↓ Skip to main content

Doublesex and mab-3 related transcription factor 1 ( DMRT1 ) is a sex-specific genetic determinant of childhood-onset asthma and is expressed in testis and macrophages

Overview of attention for article published in The Journal of Allergy and Clinical Immunology, August 2016
Altmetric Badge

About this Attention Score

  • Average Attention Score compared to outputs of the same age
  • Average Attention Score compared to outputs of the same age and source

Mentioned by

twitter
5 tweeters

Citations

dimensions_citation
10 Dimensions

Readers on

mendeley
34 Mendeley
You are seeing a free-to-access but limited selection of the activity Altmetric has collected about this research output. Click here to find out more.
Title
Doublesex and mab-3 related transcription factor 1 ( DMRT1 ) is a sex-specific genetic determinant of childhood-onset asthma and is expressed in testis and macrophages
Published in
The Journal of Allergy and Clinical Immunology, August 2016
DOI 10.1016/j.jaci.2015.12.1305
Pubmed ID
Authors

Maximilian Schieck, Jan P. Schouten, Sven Michel, Kathrin Suttner, Antoaneta A. Toncheva, Vincent D. Gaertner, Thomas Illig, Simone Lipinski, Andre Franke, Michael Klintschar, Omer Kalayci, Umit M. Sahiner, Esra Birben, Erik Melén, Göran Pershagen, Maxim B. Freidin, Ludmila M. Ogorodova, Raquel Granell, John Henderson, Bert Brunekreef, Henriëtte A. Smit, Christian Vogelberg, Andrea von Berg, Albrecht Bufe, Andrea Heinzmann, Otto Laub, Ernst Rietschel, Burkhard Simma, Jon Genuneit, Danny Jonigk, Dirkje S. Postma, Gerard H. Koppelman, Judith M. Vonk, Wim Timens, H. Marike Boezen, Michael Kabesch

Abstract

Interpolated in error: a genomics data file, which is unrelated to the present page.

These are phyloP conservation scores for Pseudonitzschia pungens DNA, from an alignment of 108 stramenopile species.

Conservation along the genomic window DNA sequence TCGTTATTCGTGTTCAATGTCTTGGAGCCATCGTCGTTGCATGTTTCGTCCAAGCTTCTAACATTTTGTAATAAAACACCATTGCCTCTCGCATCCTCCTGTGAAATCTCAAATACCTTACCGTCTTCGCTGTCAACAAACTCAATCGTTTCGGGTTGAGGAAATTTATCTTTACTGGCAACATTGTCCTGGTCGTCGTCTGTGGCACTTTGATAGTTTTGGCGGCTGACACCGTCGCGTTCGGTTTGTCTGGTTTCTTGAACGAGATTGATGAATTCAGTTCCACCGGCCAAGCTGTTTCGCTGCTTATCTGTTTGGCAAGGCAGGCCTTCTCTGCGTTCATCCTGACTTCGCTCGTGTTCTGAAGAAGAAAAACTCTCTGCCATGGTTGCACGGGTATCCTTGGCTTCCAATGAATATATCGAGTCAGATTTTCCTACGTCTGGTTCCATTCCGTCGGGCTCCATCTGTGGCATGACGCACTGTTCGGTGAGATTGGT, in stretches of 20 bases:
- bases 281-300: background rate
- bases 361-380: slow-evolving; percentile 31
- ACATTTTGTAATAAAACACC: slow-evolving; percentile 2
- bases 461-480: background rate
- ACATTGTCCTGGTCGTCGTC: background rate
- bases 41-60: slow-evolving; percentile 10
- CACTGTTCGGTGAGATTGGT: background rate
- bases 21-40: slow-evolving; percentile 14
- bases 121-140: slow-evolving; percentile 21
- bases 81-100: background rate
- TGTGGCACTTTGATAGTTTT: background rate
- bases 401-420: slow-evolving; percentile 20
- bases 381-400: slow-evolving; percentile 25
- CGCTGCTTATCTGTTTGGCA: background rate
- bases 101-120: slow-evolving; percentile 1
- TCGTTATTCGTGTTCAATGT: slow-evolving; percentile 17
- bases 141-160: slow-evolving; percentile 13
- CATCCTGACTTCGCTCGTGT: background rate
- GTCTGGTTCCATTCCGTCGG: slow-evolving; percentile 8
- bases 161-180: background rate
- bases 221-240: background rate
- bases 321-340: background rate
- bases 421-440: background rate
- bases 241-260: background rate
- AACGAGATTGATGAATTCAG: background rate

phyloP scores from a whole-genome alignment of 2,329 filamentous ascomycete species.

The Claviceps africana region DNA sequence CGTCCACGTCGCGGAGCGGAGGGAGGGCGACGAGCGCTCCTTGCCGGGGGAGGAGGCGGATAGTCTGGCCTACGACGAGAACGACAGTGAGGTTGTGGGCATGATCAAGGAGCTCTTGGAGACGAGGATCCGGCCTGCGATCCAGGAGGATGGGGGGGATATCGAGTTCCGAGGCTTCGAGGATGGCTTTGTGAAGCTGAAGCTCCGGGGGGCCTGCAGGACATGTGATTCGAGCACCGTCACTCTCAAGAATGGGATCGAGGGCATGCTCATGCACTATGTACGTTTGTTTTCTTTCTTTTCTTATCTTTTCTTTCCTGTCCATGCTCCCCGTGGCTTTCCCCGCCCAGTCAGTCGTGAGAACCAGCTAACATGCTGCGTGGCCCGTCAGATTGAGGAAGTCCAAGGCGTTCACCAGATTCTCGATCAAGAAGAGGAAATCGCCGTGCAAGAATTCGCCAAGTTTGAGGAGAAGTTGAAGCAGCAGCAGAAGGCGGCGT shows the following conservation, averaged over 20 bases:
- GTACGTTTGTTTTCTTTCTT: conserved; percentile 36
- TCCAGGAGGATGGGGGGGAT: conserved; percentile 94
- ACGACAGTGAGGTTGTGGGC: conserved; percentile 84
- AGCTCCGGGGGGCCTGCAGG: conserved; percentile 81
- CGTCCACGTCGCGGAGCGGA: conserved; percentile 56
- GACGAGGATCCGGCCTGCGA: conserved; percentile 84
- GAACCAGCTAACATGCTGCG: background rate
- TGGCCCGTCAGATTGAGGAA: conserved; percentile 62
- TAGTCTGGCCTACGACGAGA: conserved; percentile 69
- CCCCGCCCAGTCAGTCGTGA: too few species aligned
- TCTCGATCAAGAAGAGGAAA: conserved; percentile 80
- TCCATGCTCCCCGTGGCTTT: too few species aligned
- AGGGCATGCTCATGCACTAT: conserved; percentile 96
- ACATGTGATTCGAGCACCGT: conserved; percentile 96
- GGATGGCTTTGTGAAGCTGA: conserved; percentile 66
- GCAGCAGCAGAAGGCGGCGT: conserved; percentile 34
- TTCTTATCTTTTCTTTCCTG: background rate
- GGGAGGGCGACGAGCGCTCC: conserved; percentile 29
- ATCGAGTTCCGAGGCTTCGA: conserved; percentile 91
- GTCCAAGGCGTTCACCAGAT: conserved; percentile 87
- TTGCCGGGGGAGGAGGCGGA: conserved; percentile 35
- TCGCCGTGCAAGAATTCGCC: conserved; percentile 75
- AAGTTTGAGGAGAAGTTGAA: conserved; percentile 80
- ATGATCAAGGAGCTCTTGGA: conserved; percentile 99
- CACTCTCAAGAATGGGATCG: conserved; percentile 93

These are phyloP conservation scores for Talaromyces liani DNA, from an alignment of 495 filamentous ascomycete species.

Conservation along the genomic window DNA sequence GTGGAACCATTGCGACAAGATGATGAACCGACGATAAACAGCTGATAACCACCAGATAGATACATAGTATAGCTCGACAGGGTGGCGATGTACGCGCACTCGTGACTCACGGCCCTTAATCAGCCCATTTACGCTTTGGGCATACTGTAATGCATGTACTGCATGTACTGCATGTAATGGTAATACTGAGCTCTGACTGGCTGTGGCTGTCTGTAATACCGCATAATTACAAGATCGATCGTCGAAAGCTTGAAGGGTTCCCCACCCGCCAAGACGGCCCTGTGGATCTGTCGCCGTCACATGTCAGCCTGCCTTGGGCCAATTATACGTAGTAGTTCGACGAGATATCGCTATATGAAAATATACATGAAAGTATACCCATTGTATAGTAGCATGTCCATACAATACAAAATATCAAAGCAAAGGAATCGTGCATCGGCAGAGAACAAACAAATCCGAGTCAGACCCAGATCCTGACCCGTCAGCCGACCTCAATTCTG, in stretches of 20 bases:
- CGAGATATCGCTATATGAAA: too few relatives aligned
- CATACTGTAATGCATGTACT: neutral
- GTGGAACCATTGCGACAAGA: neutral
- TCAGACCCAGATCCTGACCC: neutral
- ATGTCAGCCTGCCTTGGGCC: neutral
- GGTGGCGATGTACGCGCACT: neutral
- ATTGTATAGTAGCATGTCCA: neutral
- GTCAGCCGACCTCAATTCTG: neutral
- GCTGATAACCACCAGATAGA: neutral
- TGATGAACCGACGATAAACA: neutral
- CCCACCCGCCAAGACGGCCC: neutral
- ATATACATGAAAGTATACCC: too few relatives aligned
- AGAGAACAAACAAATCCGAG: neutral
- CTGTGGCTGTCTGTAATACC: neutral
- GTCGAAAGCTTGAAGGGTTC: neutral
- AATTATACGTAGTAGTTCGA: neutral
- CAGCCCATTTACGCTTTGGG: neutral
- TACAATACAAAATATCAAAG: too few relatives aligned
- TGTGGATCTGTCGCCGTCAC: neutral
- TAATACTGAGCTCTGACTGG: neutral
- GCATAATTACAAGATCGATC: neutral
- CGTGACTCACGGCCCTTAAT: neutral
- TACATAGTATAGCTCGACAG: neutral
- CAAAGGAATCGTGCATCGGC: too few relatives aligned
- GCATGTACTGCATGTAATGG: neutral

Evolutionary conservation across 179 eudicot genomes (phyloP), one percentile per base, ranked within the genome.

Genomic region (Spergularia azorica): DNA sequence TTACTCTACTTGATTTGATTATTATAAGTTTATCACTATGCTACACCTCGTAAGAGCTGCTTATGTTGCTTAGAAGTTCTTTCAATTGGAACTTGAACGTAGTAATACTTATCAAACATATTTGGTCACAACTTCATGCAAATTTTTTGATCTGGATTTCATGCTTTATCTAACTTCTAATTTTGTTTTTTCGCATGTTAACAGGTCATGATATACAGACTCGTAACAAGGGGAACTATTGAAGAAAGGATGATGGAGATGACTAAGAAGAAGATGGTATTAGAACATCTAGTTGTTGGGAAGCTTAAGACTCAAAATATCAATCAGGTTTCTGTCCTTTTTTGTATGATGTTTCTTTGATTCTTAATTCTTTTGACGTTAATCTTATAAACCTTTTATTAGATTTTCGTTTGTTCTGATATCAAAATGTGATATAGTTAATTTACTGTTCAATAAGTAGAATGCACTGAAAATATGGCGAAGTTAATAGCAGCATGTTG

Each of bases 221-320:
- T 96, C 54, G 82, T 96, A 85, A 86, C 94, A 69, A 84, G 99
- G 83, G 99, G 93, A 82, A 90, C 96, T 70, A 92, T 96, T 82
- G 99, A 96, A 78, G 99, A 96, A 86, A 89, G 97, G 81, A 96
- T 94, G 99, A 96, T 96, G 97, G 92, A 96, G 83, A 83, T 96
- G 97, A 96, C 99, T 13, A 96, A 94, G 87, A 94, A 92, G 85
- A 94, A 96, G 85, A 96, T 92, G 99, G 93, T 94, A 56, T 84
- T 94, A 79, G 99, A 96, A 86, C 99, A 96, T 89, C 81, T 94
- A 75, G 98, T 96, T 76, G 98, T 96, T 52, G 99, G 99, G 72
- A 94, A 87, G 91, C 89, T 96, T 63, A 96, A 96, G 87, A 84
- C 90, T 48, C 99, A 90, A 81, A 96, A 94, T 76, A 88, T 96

Asthma is a disease affecting more boys than girls in childhood and more women than men in adulthood. The mechanisms behind these sex-specific differences are not yet understood. We analyzed whether and how genetic factors contribute to sex-specific predisposition to childhood-onset asthma. Interactions between sex and polymorphisms on childhood asthma risk were evaluated in the Multicentre Asthma Genetics in Childhood Study (MAGICS)/Phase II International Study of Asthma and Allergies in Childhood (ISAAC II) population on a genome-wide level, and findings were validated in independent populations. Genetic fine mapping of sex-specific asthma association signals was performed, and putatively causal polymorphisms were characterized in vitro by using electrophoretic mobility shift and luciferase activity assays. Gene and protein expression of the identified gene doublesex and mab-3 related transcription factor 1 (DMRT1) were measured in different human tissues by using quantitative real-time PCR and immunohistochemistry. Polymorphisms in the testis-associated gene DMRT1 displayed interactions with sex on asthma status in a population of primarily clinically defined asthmatic children and nonasthmatic control subjects (lowest P = 5.21 × 10(-6)). Replication of this interaction was successful in 2 childhood populations clinically assessed for asthma but showed heterogeneous results in other population-based samples. Polymorphism rs3812523 located in the putative DMRT1 promoter was associated with allele-specific changes in transcription factor binding and promoter activity in vitro. DMRT1 expression was observed not only in the testis but also in lung macrophages. DMRT1 might influence sex-specific patterns of childhood asthma, and its expression in testis tissue and lung macrophages suggests a potential involvement in hormone or immune cell regulation.